Why is Andromache called Hector's "precious wife"? Mention three things that would make a woman precious.

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edcon eNotes educator| Certified Educator

Hector's own words in Book VI demonstrate how precious Andromache is to him:

And yet no dire presage so wounds my mind, My mother's death, the ruin of my kind, [123] Not Priam's hoary hairs defiled with gore, Not all my brothers gasping on the shore; As thine, Andromache! Thy griefs I dread: I see thee trembling, weeping, captive led!

Here, he expresses his dread fear that something terrible could happen to her in the event of his death, such as being taken prisoner (which is indeed her fate).  In his mind, leaving her to her fate disturbs him more than losing his mother, his father, Priam, or his Trojan brothers. Implicit in this quotation is that their marriage was more than strategic; Hector truly loved Andromache.

In return, Andromache expresses her love and devotion to Hector, when in Book VI she expresses:

"Yet while my Hector still survives, I see My father, mother, brethren, all, in thee: Alas! my parents, brothers, kindred, all Once more will perish, if my Hector fall..."

It is clear that she puts her marriage and love for Hector ahead of her love for the rest of her family.  To have a wife that is more than a function of a political marriage and the producer of an heir makes her precious to Hector.

Lastly, in this male-dominated cultural context, women were often the spoils of war; one needs only to consider the importance of Helen, the wife of Sparta's king, Menelaus, whose abduction sparked the Trojan War. Women were chattel, and in this way Andromache was precious, not just to her husband, but also to his enemies. After the Trojan war and Hector's death, Andromache was given to Neoptolemus as his concubine, and she gave birth to his son. Women in this culture were objectified, and Andromache was no exception to this truth, but Homer does convince the reader that her value to Hector was more than that of chattel.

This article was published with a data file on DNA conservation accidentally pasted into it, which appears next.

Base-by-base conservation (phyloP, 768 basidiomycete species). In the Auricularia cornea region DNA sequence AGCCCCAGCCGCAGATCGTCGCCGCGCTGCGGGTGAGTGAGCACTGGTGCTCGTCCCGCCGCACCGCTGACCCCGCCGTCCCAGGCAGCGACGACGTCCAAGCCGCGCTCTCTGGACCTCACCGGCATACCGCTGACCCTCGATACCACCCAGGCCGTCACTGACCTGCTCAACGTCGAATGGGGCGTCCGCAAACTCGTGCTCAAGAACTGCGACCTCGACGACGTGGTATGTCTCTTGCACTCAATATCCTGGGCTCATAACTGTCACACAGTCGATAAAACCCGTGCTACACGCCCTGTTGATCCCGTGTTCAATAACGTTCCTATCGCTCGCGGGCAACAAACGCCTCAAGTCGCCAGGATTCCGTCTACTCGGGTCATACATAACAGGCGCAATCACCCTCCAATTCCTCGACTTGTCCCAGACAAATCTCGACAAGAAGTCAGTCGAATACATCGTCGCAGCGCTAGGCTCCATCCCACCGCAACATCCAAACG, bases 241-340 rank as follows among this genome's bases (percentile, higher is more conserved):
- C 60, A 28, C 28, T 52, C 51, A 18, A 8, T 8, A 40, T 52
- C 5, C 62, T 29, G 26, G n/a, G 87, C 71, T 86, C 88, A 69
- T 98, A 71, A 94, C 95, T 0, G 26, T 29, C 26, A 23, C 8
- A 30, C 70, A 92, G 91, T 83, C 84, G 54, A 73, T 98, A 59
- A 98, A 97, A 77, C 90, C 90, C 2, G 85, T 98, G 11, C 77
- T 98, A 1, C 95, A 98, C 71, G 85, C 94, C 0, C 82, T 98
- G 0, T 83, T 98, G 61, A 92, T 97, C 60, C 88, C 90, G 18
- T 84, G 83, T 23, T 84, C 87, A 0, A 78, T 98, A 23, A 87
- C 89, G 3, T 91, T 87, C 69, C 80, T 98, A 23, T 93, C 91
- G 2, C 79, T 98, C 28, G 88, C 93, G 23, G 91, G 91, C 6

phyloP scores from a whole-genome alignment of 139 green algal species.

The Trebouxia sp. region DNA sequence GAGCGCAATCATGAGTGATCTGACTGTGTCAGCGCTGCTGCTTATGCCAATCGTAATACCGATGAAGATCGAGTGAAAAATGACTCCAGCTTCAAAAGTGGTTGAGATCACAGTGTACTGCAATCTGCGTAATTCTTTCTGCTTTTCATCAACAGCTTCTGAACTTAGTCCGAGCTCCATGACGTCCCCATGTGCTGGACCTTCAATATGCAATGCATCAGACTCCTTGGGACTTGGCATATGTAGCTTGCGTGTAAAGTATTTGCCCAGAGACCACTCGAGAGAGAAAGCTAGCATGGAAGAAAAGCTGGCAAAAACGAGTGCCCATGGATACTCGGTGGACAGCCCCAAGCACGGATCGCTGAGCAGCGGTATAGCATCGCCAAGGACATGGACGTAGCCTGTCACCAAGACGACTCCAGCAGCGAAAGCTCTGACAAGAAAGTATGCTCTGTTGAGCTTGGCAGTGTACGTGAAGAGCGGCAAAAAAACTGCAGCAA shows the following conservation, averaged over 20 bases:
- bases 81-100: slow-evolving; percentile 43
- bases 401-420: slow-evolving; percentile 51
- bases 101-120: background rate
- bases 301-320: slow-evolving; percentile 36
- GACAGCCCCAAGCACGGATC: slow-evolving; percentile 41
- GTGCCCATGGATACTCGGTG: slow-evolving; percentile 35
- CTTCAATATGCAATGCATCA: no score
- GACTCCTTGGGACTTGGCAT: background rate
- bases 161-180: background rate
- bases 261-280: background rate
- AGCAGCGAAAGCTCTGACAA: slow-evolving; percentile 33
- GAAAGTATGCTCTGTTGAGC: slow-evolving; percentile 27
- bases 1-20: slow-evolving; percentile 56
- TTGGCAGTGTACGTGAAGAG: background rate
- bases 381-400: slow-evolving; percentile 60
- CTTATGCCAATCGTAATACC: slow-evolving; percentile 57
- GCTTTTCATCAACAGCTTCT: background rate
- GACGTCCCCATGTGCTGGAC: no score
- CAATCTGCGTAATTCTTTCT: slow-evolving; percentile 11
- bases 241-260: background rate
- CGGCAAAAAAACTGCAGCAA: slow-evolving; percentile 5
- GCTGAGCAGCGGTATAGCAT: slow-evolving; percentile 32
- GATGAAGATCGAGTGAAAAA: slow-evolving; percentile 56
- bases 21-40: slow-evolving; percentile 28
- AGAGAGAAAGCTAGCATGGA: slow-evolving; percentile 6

marilynn07 eNotes educator| Certified Educator

She is precious to Hector because he loves her. She is the mother of his son who is still just a baby.  She is not like the other women who are hiding in their houses or praying at the temple to  "the awful goddess Minerva".  She is out on the wall watching for her husband and the events of the battle.

She knows what Achilles is capable of doing since it was Achilles who killed her own father in the battle with the  Cilicians. Andromache begs Hector to stay in the city with her and lead the battle from the safety of the walls. He attempts to comfort her by telling her that when his time comes, no one can stop it, but he would die just the same.

This scene in the Iliad serves to humanize Hector as we see the joy he takes in seeing his son Astyanax and his wife. Their love is elevated to the same level as the rage that pervades the epic.  At this moment in the epic of the Iliad, nothing can touch the genuine love that this family represents.  It is for this, the ideal love and family, that Hector must go out and fight.